AnalyticsROI MarketingGoogle Responds to Lawmakers’ Privacy Policy Concerns

Google Responds to Lawmakers' Privacy Policy Concerns

Legislators asked Google to respond to detailed questions about changes to its privacy policies.

Google was on the hot seat yesterday as online privacy concerns swirled in Washington, D.C., where the Data Privacy Day event was held. A group of lawmakers sent Google CEO Larry Page a letter requesting responses to several detailed questions about changes the firm made to its privacy policies on January 24.

This week Google said that starting March 1, 60 of the more than 70 privacy policies associated with its various platforms and services will be boiled down to one, simpler policy. Through the consolidation, cross-platform data tracking that already exists for Google is made more transparent.

“In short, we’ll treat you as a single user across all our products, which will mean a simpler, more intuitive Google experience,” wrote Alma Whitten, director of privacy, product and engineering at Google in the initial post introducing the policy changes.

The changes are intended to make “things simpler and we’re trying to be upfront about it. Period,” stated Betsy Masiello, Google’s policy manager, on the firm’s Public Policy Blog yesterday, in a post entitled, “Setting the record straight about our privacy policy changes.”

For years legislators, privacy advocates, and the Federal Trade Commission have suggested that companies like Google simplify their privacy policies. In consolidating policies associated with various Google products, it stands to reason the company believed it was satisfying such requests. Some privacy watchdogs and legislators didn’t see it that way. The announcement spurred outcries including a letter from eight House Members, including Joe Barton, Edward Markey, Jackie Speier, and Cliff Stearns, each of whom have sponsored privacy bills.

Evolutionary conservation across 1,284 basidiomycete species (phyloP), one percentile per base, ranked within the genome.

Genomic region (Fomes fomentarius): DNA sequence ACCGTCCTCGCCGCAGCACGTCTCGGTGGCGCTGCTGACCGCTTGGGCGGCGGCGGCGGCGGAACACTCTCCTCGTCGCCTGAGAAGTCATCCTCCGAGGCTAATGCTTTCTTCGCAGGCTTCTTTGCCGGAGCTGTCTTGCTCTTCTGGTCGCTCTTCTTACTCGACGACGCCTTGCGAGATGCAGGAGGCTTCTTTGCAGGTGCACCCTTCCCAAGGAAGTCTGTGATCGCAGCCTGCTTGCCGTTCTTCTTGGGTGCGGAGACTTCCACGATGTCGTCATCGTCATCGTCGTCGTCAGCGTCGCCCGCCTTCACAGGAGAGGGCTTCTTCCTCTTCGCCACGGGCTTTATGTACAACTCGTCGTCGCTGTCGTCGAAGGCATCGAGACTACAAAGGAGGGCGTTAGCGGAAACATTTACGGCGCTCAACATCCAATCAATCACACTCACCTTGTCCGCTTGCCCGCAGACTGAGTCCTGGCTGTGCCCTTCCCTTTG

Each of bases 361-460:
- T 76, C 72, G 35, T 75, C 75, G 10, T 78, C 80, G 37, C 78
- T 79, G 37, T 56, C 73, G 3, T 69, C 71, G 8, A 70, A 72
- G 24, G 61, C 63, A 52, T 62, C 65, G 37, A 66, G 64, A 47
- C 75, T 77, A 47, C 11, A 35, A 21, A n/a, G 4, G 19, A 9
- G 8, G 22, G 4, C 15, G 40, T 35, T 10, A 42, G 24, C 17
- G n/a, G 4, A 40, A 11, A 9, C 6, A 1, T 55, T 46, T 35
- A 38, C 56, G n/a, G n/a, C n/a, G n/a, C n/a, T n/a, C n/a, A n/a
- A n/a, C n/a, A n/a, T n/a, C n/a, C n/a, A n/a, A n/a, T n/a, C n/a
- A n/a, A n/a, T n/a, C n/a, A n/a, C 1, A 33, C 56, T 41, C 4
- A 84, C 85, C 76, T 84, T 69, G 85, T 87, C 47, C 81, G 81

The missive asked why Google made the changes, and requested responses to questions about what types of data the company will track and across which platforms, as well as how the data is protected and how it is used.

“While Google suggests that the purpose of this shift in policy is to make the consumer experience simpler, we want to make sure it does not make protecting consumer privacy more complicated,” stated the letter.

“We believe that consumers should have the ability to opt-out of data collection when they are not comfortable with a company’s terms of service and that the ability to exercise that choice should be simple and straightforward,” it continued. Responses are due by February 16.

Google’s answer on the call for more opt-out control: don’t log in. “If you are logged in, you can still edit or turn off your Search history, switch Gmail chat to ‘off the record,’ control the way Google tailors ads to your interests, use Incognito mode on Chrome, or use any of the other privacy tools we offer,” noted Masiello in the public policy post. She also stressed that Google is not collecting more data than it already did.

Google has already merged data across platforms in some cases; for instance, the company can already send someone a meeting reminder based on their location and Google Calendar data. Now, interactions with other products including YouTube will be included in the cross-platform tracking.

“I plan to ask the Federal Trade Commission whether Google’s planned changes to its privacy policy violate Google’s recent settlement with the agency,” said Markey in another statement referencing the firm’s settlement over its Google Buzz product. The settlement prohibits Google from “future privacy misrepresentations.”

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